The Magic of Managed Placements

Recently, I’ve been creating placement lists for Google Display Ad campaigns. I use different keyword phrases then compare the results. I do this a lot, sometimes I even dream about it… 

Today we are going to give you some good advice about how to do this in the best way. At the end of our study, we can define the “best practices” or the “rules of thumb” for creating placements lists. 

Maybe you are wondering why it’s important to compare these lists to find patterns. Is it important to try and create useful rules about how to use the keywords when you make placements lists? Instead of using as many keywords as you can.

Everyone has long lists for keywords and negative keywords to use in Programmatic Advertising. But when you’d like to create a placement list for a Google AdWords campaign that’s another story. Let’s talk about why it’s different.

Here’s an example:

Recently I tried to create a good placement list to advertise home improvement HVAC repair services. I’m going to share with you how I am doing this in practice, so let’s get started:

First, when I searched, I used these three different search phrases for the AC repair topic:

  • Air conditioning repair
  • HVAC repair 
  • Heating and cooling services

Here’s the first rule to always follow when creating placement lists: always use different search phrases and keywords that aren’t similar. 

The reason is because of the way the Google search engine mechanism works. When you search with similar phrases, the result will be pretty much the same for every search. And we need a lot of different sites to create a good placement list for our topic. 

When I checked the results, I got a little surprise. My placement list is full of car AC repair sites, mostly with car forum sites.

I realized I need a negative keyword here. When you’re running a campaign for Google AdWords, you’ll need the negative keywords as well. You probably have a list for that too. When you create a placement list for your Google Display Ads you don’t need to use every negative keyword every time. But in this situation, you’ll need to use one which is CAR. 

In the next search, I still used those three phrases, but now I started to use the CAR as a negative keyword:

  • Air conditioning repair -car
  • HVAC repair -car
  • Heating and cooling services -car

After this, I still received some results related to car forums but fewer than in the previous one. I needed the negative keyword here.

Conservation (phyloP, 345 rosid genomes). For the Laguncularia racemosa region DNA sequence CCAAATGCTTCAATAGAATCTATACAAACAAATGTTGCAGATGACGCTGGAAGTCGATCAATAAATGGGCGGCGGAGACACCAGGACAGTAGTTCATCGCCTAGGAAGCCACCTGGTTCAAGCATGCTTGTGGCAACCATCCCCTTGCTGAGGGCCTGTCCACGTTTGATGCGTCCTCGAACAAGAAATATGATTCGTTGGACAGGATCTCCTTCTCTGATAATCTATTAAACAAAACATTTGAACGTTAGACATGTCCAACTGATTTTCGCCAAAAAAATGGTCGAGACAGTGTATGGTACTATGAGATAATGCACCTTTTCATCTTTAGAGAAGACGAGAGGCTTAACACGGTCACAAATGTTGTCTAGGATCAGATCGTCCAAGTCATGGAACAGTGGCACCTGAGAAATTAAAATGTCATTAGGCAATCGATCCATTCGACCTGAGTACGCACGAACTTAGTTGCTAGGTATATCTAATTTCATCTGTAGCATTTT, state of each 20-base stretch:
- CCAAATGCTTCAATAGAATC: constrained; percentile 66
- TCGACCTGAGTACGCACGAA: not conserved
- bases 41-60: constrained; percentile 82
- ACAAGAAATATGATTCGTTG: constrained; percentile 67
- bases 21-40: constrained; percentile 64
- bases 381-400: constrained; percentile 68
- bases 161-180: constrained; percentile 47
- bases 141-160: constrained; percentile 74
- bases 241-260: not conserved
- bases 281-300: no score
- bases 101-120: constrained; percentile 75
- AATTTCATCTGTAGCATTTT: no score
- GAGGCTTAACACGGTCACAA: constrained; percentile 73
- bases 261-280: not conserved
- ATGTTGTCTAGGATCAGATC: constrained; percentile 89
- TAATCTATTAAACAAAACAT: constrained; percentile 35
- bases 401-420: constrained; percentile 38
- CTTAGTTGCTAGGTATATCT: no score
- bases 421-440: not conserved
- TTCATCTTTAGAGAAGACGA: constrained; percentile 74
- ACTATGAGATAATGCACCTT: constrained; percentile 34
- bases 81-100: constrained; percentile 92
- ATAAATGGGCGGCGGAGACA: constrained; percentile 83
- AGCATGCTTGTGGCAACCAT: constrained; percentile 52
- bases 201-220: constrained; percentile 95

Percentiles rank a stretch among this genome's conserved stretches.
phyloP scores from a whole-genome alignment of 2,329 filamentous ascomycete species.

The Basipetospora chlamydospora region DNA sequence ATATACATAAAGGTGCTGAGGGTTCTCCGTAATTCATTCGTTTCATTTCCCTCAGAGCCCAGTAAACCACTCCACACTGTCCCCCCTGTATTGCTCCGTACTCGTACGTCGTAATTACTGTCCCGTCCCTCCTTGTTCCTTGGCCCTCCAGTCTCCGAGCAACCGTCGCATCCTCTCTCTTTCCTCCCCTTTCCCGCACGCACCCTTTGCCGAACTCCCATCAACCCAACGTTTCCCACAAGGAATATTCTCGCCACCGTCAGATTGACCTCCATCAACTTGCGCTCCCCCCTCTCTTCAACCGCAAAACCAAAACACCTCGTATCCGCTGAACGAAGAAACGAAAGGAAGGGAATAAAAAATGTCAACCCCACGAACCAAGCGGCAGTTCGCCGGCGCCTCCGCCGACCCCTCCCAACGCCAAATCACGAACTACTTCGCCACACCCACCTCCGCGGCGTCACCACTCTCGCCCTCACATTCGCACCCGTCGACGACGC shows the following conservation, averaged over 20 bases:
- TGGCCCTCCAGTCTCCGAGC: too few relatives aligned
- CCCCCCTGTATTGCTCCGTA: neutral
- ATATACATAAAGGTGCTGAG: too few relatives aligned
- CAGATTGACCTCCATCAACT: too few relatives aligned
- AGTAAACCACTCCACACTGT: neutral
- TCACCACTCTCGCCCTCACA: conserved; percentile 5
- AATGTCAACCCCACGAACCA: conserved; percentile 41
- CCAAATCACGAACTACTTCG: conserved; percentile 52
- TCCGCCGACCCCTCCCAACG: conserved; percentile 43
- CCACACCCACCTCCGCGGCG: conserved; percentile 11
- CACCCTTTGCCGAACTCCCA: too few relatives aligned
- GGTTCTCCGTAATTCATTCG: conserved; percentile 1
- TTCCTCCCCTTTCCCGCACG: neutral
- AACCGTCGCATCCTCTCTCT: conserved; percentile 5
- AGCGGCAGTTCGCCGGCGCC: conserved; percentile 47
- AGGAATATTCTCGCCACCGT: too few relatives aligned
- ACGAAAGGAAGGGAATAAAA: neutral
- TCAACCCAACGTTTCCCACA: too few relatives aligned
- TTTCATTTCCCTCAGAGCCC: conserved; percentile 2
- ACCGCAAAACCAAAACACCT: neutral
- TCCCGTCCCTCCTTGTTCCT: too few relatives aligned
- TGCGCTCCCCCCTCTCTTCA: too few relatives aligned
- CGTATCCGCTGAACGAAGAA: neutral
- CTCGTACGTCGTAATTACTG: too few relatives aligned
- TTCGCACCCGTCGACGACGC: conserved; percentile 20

The second rule to get a good result is to use negative keywords when your topic isn’t categorized or when it has more than one meaning! 

Here’s a tip, check your existing negative keyword list for your Google AdWords campaign. This is so that you can estimate if you’re going to need to use excluding words or not. 

Let’s jump to the final search in which I had to think a little bit more about how to get the best placement list. I realized I want to make a list in the home improvement AC services category. So, if I’m going to add the “home” tag for every search the result might be better as well. I ended up changing one more thing, I excluded the “HVAC repair” phrase. Because it’s pretty similar to the “Air conditioning repair”. In the end, I modified the search phrases to this:

  • Home Air conditioning repair -car
  • Home Heating and cooling services -car

And voila! The results turned out a lot better with these changes.

Here is the third rule: use enough specific search phrases when you create a placement list!

Finally, here we are, after a lot of experimenting and comparing our placements lists. Finally, we can define the three main “best practices” or “rules of thumb” for managed placements:

  1. Use different search phrases when you create a placement list! 
  2. Use negative keywords when your topic isn’t categorized or when it has more than one meaning! 
  3. Use enough specific search phrases for your topic!

I hope this is helpful advice to take your campaigns to the next level from now on! It is always important to try different things and think a little bit when creating placement lists for your Google Ads campaign.

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